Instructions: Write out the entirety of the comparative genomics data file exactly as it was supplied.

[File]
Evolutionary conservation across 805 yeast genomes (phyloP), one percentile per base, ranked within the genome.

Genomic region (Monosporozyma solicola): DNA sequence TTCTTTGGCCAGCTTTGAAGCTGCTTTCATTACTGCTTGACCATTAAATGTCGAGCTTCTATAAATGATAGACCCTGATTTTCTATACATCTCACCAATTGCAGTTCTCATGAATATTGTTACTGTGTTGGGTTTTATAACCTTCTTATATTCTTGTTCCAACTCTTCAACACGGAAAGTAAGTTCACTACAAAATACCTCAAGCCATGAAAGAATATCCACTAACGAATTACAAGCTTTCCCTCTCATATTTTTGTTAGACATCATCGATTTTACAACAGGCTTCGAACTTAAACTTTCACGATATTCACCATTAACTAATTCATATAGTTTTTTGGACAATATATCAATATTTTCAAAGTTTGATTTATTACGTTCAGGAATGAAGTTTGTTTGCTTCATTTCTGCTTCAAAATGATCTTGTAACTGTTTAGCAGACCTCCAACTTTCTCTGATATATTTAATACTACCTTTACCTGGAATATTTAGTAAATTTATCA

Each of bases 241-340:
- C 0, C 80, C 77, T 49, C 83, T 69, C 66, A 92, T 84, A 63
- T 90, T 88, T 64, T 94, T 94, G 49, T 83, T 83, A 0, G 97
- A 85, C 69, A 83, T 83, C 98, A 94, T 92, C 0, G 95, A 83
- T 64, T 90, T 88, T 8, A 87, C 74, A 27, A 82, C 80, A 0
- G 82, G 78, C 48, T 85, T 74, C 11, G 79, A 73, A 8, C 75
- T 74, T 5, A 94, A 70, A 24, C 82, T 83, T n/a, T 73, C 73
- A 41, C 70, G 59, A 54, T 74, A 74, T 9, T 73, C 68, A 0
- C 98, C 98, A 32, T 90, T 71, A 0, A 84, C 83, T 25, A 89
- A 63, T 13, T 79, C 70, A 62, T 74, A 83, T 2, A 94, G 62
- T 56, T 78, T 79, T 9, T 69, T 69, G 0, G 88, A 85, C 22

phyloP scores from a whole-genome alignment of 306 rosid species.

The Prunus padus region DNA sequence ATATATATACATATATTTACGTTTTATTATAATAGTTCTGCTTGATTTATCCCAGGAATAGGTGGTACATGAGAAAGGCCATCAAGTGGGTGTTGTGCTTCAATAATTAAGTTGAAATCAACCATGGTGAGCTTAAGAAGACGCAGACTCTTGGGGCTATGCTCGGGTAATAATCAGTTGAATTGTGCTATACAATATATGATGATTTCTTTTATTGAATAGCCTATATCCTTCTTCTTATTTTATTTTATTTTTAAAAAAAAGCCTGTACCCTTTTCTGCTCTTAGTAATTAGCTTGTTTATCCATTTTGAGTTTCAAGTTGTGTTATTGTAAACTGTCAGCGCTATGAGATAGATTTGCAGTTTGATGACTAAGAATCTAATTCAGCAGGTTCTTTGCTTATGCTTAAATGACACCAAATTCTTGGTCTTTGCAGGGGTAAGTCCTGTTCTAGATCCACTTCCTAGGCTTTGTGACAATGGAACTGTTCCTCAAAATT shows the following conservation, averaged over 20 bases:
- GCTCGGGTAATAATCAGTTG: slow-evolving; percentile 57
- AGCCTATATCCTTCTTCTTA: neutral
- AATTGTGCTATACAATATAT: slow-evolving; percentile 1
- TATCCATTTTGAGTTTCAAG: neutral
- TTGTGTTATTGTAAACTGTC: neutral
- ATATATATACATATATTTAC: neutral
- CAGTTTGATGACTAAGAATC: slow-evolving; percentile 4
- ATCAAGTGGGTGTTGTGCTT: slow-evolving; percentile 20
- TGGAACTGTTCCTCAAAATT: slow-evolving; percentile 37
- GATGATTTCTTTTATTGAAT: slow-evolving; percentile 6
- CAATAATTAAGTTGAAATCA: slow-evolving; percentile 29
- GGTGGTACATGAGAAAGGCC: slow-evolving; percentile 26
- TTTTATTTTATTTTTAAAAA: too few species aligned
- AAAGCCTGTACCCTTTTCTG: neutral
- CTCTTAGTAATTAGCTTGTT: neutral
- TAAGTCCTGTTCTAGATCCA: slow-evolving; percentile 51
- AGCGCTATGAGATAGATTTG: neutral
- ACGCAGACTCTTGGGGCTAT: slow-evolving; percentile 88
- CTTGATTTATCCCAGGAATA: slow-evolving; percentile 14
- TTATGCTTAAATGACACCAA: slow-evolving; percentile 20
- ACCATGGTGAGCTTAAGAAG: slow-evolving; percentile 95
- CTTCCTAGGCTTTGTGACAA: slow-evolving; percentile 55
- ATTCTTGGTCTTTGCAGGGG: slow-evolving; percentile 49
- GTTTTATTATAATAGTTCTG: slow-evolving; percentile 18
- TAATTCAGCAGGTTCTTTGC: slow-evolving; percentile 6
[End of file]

Evolutionary conservation across 805 yeast genomes (phyloP), one percentile per base, ranked within the genome.

Genomic region (Monosporozyma solicola): DNA sequence TTCTTTGGCCAGCTTTGAAGCTGCTTTCATTACTGCTTGACCATTAAATGTCGAGCTTCTATAAATGATAGACCCTGATTTTCTATACATCTCACCAATTGCAGTTCTCATGAATATTGTTACTGTGTTGGGTTTTATAACCTTCTTATATTCTTGTTCCAACTCTTCAACACGGAAAGTAAGTTCACTACAAAATACCTCAAGCCATGAAAGAATATCCACTAACGAATTACAAGCTTTCCCTCTCATATTTTTGTTAGACATCATCGATTTTACAACAGGCTTCGAACTTAAACTTTCACGATATTCACCATTAACTAATTCATATAGTTTTTTGGACAATATATCAATATTTTCAAAGTTTGATTTATTACGTTCAGGAATGAAGTTTGTTTGCTTCATTTCTGCTTCAAAATGATCTTGTAACTGTTTAGCAGACCTCCAACTTTCTCTGATATATTTAATACTACCTTTACCTGGAATATTTAGTAAATTTATCA

Each of bases 241-340:
- C 0, C 80, C 77, T 49, C 83, T 69, C 66, A 92, T 84, A 63
- T 90, T 88, T 64, T 94, T 94, G 49, T 83, T 83, A 0, G 97
- A 85, C 69, A 83, T 83, C 98, A 94, T 92, C 0, G 95, A 83
- T 64, T 90, T 88, T 8, A 87, C 74, A 27, A 82, C 80, A 0
- G 82, G 78, C 48, T 85, T 74, C 11, G 79, A 73, A 8, C 75
- T 74, T 5, A 94, A 70, A 24, C 82, T 83, T n/a, T 73, C 73
- A 41, C 70, G 59, A 54, T 74, A 74, T 9, T 73, C 68, A 0
- C 98, C 98, A 32, T 90, T 71, A 0, A 84, C 83, T 25, A 89
- A 63, T 13, T 79, C 70, A 62, T 74, A 83, T 2, A 94, G 62
- T 56, T 78, T 79, T 9, T 69, T 69, G 0, G 88, A 85, C 22

phyloP scores from a whole-genome alignment of 306 rosid species.

The Prunus padus region DNA sequence ATATATATACATATATTTACGTTTTATTATAATAGTTCTGCTTGATTTATCCCAGGAATAGGTGGTACATGAGAAAGGCCATCAAGTGGGTGTTGTGCTTCAATAATTAAGTTGAAATCAACCATGGTGAGCTTAAGAAGACGCAGACTCTTGGGGCTATGCTCGGGTAATAATCAGTTGAATTGTGCTATACAATATATGATGATTTCTTTTATTGAATAGCCTATATCCTTCTTCTTATTTTATTTTATTTTTAAAAAAAAGCCTGTACCCTTTTCTGCTCTTAGTAATTAGCTTGTTTATCCATTTTGAGTTTCAAGTTGTGTTATTGTAAACTGTCAGCGCTATGAGATAGATTTGCAGTTTGATGACTAAGAATCTAATTCAGCAGGTTCTTTGCTTATGCTTAAATGACACCAAATTCTTGGTCTTTGCAGGGGTAAGTCCTGTTCTAGATCCACTTCCTAGGCTTTGTGACAATGGAACTGTTCCTCAAAATT shows the following conservation, averaged over 20 bases:
- GCTCGGGTAATAATCAGTTG: slow-evolving; percentile 57
- AGCCTATATCCTTCTTCTTA: neutral
- AATTGTGCTATACAATATAT: slow-evolving; percentile 1
- TATCCATTTTGAGTTTCAAG: neutral
- TTGTGTTATTGTAAACTGTC: neutral
- ATATATATACATATATTTAC: neutral
- CAGTTTGATGACTAAGAATC: slow-evolving; percentile 4
- ATCAAGTGGGTGTTGTGCTT: slow-evolving; percentile 20
- TGGAACTGTTCCTCAAAATT: slow-evolving; percentile 37
- GATGATTTCTTTTATTGAAT: slow-evolving; percentile 6
- CAATAATTAAGTTGAAATCA: slow-evolving; percentile 29
- GGTGGTACATGAGAAAGGCC: slow-evolving; percentile 26
- TTTTATTTTATTTTTAAAAA: too few species aligned
- AAAGCCTGTACCCTTTTCTG: neutral
- CTCTTAGTAATTAGCTTGTT: neutral
- TAAGTCCTGTTCTAGATCCA: slow-evolving; percentile 51
- AGCGCTATGAGATAGATTTG: neutral
- ACGCAGACTCTTGGGGCTAT: slow-evolving; percentile 88
- CTTGATTTATCCCAGGAATA: slow-evolving; percentile 14
- TTATGCTTAAATGACACCAA: slow-evolving; percentile 20
- ACCATGGTGAGCTTAAGAAG: slow-evolving; percentile 95
- CTTCCTAGGCTTTGTGACAA: slow-evolving; percentile 55
- ATTCTTGGTCTTTGCAGGGG: slow-evolving; percentile 49
- GTTTTATTATAATAGTTCTG: slow-evolving; percentile 18
- TAATTCAGCAGGTTCTTTGC: slow-evolving; percentile 6